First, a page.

Anzac Day: Heathridge man painting a life after service

Brad Kay at the Ocean Reef memorial. Picture: Martin Kennealey        www.communitypix.com.au   d468072
Brad Kay with a portrait of his great grandfather Kenneth Kay.
Picture: Martin Kennealey        www.communitypix.com.au   d468072
Brad Kay at the Ocean Reef memorial. Picture: Martin Kennealey        www.communitypix.com.au d468072 Brad Kay with a portrait of his great grandfather Kenneth Kay. Picture: Martin Kennealey        www.communitypix.com.au d468072

LIKE many former Australian Defence Force (ADF) members, Brad Kay has found it difficult adjusting to life after service.

The Heathridge resident spent 22 years in the Air Force, having joined in 1988 as a 19-year-old, and became a flight sergeant and communications technician.

“I joined to get a trade; the Air Force seemed to offer what I was after,” he said.

“I kept going until I wasn’t enjoying it anymore.”

That time came after being sent to Afghanistan in 2009, which Mr Kay said resulted in a “few odd moments” and being “rocketed daily”.

He left the ADF in 2010, keen to spend more time with his wife and young children. Mr Kay admitted to struggling since then and missed the comradeship.

He had joined a New South Wales Returned and Services League (RSL) club while still serving and afterwards became a member of Joondalup City RSL Sub-branch.

“You can talk to likeminded people that have had similar experiences,” he said.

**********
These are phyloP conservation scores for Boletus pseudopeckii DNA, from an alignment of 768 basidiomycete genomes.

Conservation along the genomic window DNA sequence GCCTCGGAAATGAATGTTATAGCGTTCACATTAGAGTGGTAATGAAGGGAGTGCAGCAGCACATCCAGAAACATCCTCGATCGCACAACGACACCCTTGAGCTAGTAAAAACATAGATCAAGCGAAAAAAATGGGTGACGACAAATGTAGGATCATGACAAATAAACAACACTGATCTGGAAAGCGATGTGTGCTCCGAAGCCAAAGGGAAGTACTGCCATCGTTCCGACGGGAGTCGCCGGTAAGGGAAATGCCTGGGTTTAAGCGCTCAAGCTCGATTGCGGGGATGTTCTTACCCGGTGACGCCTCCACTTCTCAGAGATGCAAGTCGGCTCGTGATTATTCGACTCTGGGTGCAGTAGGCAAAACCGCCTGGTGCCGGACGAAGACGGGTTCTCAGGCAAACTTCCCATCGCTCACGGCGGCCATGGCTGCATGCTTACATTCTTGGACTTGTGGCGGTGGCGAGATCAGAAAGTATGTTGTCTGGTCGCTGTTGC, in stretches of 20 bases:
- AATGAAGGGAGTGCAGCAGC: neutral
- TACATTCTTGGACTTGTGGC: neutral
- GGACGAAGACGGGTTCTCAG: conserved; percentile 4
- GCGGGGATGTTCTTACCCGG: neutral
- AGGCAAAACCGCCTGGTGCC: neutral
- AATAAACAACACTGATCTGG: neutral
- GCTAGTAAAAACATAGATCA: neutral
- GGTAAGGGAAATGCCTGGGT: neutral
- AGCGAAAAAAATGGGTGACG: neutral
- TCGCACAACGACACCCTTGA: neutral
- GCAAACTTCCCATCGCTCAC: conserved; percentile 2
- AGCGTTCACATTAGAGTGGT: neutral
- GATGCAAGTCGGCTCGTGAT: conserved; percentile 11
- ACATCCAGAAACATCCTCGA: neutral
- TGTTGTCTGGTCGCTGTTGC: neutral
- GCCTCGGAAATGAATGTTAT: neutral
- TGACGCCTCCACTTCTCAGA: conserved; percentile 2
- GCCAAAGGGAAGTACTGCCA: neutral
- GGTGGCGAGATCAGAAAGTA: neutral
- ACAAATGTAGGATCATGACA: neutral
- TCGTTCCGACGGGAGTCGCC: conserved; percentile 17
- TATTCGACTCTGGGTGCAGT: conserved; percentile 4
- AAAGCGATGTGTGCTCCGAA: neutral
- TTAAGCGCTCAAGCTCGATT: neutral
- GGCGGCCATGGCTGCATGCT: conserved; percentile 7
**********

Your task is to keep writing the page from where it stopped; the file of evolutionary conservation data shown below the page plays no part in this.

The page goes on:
“They offer support and allow people to meet up; sometimes you don’t know what support to ask for.”

A source of support for Mr Kay is the Military Art Program, a not-for-profit organisation offering free art classes for current and former ADF members.

“I’ve always been doodling and drawing and stuff like that,” he said. “I find the artwork calming.

“The classes allow people to chat and get advice on where to go (for help).

“It settles me and calms me and lets me focus a little bit. I’m able to be by myself and draw or paint or whatever I feel like.”

The RSL holds monthly meetings for members and though Mr Kay said many did not want to talk about their experiences, they were always there to help each other when needed.

He hoped to encourage younger people to join, whom he said could provide input into how it was run and make it relevant to them.

“If you can get younger or recent vets into the RSL, they can help with the direction of where the RSL can go,” he said.

“A lot of people think it’s an old boys’ club… (but) a lot more younger guys are starting to come in.”

For Mr Kay, Anzac Day will start at Ocean Reef War Memorial for the dawn service followed by helping to cook breakfast for attendees.

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